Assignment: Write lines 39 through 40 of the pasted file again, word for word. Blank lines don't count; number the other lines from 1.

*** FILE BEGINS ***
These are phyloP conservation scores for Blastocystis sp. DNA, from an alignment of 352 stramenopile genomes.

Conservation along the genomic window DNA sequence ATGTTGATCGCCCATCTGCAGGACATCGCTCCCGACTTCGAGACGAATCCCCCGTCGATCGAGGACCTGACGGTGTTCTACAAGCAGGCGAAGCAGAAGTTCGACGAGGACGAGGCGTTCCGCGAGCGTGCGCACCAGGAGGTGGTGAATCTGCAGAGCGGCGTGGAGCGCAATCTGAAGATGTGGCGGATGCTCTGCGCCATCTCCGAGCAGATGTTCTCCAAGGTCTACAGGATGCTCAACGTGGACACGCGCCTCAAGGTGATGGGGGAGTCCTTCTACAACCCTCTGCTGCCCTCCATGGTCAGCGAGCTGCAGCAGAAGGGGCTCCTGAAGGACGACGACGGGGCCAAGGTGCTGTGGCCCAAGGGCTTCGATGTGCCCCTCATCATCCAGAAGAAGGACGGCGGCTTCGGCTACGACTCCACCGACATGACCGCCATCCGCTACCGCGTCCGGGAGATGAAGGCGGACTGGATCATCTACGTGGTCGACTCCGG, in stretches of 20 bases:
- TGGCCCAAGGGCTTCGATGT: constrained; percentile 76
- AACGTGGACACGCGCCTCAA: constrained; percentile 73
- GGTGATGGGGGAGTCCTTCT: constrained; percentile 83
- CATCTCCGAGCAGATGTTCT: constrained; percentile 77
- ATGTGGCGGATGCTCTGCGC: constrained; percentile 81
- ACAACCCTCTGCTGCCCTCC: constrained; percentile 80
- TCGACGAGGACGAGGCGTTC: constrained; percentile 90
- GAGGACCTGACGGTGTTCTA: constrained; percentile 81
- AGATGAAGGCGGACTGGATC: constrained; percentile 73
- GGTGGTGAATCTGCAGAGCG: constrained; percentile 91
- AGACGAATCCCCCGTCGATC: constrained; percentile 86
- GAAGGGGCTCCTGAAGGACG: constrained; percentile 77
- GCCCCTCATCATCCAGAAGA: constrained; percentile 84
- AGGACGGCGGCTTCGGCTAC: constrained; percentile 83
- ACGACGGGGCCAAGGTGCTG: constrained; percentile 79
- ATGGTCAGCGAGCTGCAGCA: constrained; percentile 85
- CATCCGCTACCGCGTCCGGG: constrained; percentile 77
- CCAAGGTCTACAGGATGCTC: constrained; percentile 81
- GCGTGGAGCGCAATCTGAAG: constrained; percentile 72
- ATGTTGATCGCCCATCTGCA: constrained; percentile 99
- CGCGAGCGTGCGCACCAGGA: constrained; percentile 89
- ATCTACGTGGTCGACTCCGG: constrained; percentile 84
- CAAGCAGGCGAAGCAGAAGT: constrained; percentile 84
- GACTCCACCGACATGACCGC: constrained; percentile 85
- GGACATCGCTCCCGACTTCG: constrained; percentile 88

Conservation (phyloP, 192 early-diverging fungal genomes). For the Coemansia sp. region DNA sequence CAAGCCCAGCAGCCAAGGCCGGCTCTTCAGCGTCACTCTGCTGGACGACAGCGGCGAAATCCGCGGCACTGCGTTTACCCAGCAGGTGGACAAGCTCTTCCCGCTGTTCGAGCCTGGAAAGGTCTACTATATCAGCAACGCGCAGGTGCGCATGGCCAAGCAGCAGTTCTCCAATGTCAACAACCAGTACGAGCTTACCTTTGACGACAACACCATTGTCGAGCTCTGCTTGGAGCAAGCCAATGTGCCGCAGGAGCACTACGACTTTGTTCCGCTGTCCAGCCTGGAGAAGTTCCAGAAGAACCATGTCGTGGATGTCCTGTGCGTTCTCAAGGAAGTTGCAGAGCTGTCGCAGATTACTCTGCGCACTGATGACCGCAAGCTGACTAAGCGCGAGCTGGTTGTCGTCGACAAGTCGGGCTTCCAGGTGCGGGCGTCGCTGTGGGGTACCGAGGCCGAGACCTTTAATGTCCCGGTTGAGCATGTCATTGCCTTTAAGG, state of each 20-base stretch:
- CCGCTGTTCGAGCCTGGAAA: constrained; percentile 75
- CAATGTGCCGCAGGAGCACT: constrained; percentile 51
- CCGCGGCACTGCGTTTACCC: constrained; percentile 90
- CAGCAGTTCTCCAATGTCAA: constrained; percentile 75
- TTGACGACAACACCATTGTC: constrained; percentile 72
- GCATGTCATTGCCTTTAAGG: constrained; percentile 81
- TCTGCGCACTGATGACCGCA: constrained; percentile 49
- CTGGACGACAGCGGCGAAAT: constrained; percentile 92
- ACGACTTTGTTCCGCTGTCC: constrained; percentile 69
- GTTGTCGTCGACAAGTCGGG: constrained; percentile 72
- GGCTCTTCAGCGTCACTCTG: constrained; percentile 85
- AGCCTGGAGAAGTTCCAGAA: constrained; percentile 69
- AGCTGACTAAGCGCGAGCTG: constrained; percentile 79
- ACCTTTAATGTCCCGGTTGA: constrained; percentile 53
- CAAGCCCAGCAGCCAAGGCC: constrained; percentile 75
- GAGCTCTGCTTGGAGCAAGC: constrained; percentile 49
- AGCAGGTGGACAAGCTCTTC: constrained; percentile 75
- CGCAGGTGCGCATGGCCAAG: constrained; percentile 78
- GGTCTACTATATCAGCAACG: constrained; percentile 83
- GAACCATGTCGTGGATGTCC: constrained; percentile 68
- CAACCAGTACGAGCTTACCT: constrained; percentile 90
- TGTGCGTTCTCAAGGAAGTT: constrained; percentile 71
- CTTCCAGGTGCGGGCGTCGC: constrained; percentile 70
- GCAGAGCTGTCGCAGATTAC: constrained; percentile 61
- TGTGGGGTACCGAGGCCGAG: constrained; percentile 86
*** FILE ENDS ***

- GGCTCTTCAGCGTCACTCTG: constrained; percentile 85
- AGCCTGGAGAAGTTCCAGAA: constrained; percentile 69